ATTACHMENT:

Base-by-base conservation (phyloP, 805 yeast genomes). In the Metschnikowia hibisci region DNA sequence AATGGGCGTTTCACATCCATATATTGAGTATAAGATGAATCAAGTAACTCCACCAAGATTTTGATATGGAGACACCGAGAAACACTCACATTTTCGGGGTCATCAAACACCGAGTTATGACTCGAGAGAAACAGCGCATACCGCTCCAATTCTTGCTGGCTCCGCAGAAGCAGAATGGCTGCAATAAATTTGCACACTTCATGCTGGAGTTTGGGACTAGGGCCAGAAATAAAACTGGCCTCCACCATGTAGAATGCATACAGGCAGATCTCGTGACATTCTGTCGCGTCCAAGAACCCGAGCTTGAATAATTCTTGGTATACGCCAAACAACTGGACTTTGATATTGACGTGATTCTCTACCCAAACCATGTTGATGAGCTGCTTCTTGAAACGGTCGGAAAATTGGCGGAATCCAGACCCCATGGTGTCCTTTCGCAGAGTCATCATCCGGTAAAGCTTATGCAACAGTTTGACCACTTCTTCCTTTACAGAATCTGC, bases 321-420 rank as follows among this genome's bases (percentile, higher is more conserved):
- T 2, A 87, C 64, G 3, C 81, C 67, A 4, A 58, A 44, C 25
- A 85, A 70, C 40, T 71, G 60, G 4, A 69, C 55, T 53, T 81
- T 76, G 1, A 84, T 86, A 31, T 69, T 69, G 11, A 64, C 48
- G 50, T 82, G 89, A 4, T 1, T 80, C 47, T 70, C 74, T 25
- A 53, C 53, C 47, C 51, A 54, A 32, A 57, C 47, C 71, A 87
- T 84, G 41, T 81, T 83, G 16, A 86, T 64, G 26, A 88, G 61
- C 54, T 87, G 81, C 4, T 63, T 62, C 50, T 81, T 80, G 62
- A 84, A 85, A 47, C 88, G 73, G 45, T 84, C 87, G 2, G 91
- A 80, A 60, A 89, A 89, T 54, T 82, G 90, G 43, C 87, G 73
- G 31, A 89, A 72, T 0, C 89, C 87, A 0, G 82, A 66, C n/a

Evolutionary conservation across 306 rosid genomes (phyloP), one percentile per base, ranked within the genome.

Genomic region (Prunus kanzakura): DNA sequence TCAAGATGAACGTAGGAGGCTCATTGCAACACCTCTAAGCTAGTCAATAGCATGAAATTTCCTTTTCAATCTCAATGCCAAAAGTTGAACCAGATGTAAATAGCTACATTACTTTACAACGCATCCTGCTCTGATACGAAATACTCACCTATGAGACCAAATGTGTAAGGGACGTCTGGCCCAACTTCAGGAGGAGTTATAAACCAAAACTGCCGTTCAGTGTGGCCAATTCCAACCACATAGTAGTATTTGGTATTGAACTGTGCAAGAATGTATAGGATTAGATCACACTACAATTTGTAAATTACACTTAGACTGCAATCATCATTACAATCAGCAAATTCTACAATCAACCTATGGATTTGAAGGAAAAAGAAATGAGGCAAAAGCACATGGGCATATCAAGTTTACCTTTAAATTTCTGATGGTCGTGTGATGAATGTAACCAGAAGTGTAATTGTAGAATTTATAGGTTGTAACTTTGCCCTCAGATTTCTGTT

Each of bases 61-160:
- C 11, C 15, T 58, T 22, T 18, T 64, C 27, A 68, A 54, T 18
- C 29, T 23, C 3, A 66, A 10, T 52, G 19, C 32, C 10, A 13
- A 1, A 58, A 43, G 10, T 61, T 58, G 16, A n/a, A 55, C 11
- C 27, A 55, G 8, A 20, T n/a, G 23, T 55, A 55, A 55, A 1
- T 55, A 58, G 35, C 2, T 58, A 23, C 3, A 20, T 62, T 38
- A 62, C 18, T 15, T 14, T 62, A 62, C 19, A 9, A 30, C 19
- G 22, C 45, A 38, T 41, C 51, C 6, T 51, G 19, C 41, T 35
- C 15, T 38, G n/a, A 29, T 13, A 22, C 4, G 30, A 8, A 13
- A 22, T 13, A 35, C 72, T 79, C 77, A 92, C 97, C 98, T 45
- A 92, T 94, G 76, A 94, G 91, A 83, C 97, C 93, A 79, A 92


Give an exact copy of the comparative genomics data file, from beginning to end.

Base-by-base conservation (phyloP, 805 yeast genomes). In the Metschnikowia hibisci region DNA sequence AATGGGCGTTTCACATCCATATATTGAGTATAAGATGAATCAAGTAACTCCACCAAGATTTTGATATGGAGACACCGAGAAACACTCACATTTTCGGGGTCATCAAACACCGAGTTATGACTCGAGAGAAACAGCGCATACCGCTCCAATTCTTGCTGGCTCCGCAGAAGCAGAATGGCTGCAATAAATTTGCACACTTCATGCTGGAGTTTGGGACTAGGGCCAGAAATAAAACTGGCCTCCACCATGTAGAATGCATACAGGCAGATCTCGTGACATTCTGTCGCGTCCAAGAACCCGAGCTTGAATAATTCTTGGTATACGCCAAACAACTGGACTTTGATATTGACGTGATTCTCTACCCAAACCATGTTGATGAGCTGCTTCTTGAAACGGTCGGAAAATTGGCGGAATCCAGACCCCATGGTGTCCTTTCGCAGAGTCATCATCCGGTAAAGCTTATGCAACAGTTTGACCACTTCTTCCTTTACAGAATCTGC, bases 321-420 rank as follows among this genome's bases (percentile, higher is more conserved):
- T 2, A 87, C 64, G 3, C 81, C 67, A 4, A 58, A 44, C 25
- A 85, A 70, C 40, T 71, G 60, G 4, A 69, C 55, T 53, T 81
- T 76, G 1, A 84, T 86, A 31, T 69, T 69, G 11, A 64, C 48
- G 50, T 82, G 89, A 4, T 1, T 80, C 47, T 70, C 74, T 25
- A 53, C 53, C 47, C 51, A 54, A 32, A 57, C 47, C 71, A 87
- T 84, G 41, T 81, T 83, G 16, A 86, T 64, G 26, A 88, G 61
- C 54, T 87, G 81, C 4, T 63, T 62, C 50, T 81, T 80, G 62
- A 84, A 85, A 47, C 88, G 73, G 45, T 84, C 87, G 2, G 91
- A 80, A 60, A 89, A 89, T 54, T 82, G 90, G 43, C 87, G 73
- G 31, A 89, A 72, T 0, C 89, C 87, A 0, G 82, A 66, C n/a

Evolutionary conservation across 306 rosid genomes (phyloP), one percentile per base, ranked within the genome.

Genomic region (Prunus kanzakura): DNA sequence TCAAGATGAACGTAGGAGGCTCATTGCAACACCTCTAAGCTAGTCAATAGCATGAAATTTCCTTTTCAATCTCAATGCCAAAAGTTGAACCAGATGTAAATAGCTACATTACTTTACAACGCATCCTGCTCTGATACGAAATACTCACCTATGAGACCAAATGTGTAAGGGACGTCTGGCCCAACTTCAGGAGGAGTTATAAACCAAAACTGCCGTTCAGTGTGGCCAATTCCAACCACATAGTAGTATTTGGTATTGAACTGTGCAAGAATGTATAGGATTAGATCACACTACAATTTGTAAATTACACTTAGACTGCAATCATCATTACAATCAGCAAATTCTACAATCAACCTATGGATTTGAAGGAAAAAGAAATGAGGCAAAAGCACATGGGCATATCAAGTTTACCTTTAAATTTCTGATGGTCGTGTGATGAATGTAACCAGAAGTGTAATTGTAGAATTTATAGGTTGTAACTTTGCCCTCAGATTTCTGTT

Each of bases 61-160:
- C 11, C 15, T 58, T 22, T 18, T 64, C 27, A 68, A 54, T 18
- C 29, T 23, C 3, A 66, A 10, T 52, G 19, C 32, C 10, A 13
- A 1, A 58, A 43, G 10, T 61, T 58, G 16, A n/a, A 55, C 11
- C 27, A 55, G 8, A 20, T n/a, G 23, T 55, A 55, A 55, A 1
- T 55, A 58, G 35, C 2, T 58, A 23, C 3, A 20, T 62, T 38
- A 62, C 18, T 15, T 14, T 62, A 62, C 19, A 9, A 30, C 19
- G 22, C 45, A 38, T 41, C 51, C 6, T 51, G 19, C 41, T 35
- C 15, T 38, G n/a, A 29, T 13, A 22, C 4, G 30, A 8, A 13
- A 22, T 13, A 35, C 72, T 79, C 77, A 92, C 97, C 98, T 45
- A 92, T 94, G 76, A 94, G 91, A 83, C 97, C 93, A 79, A 92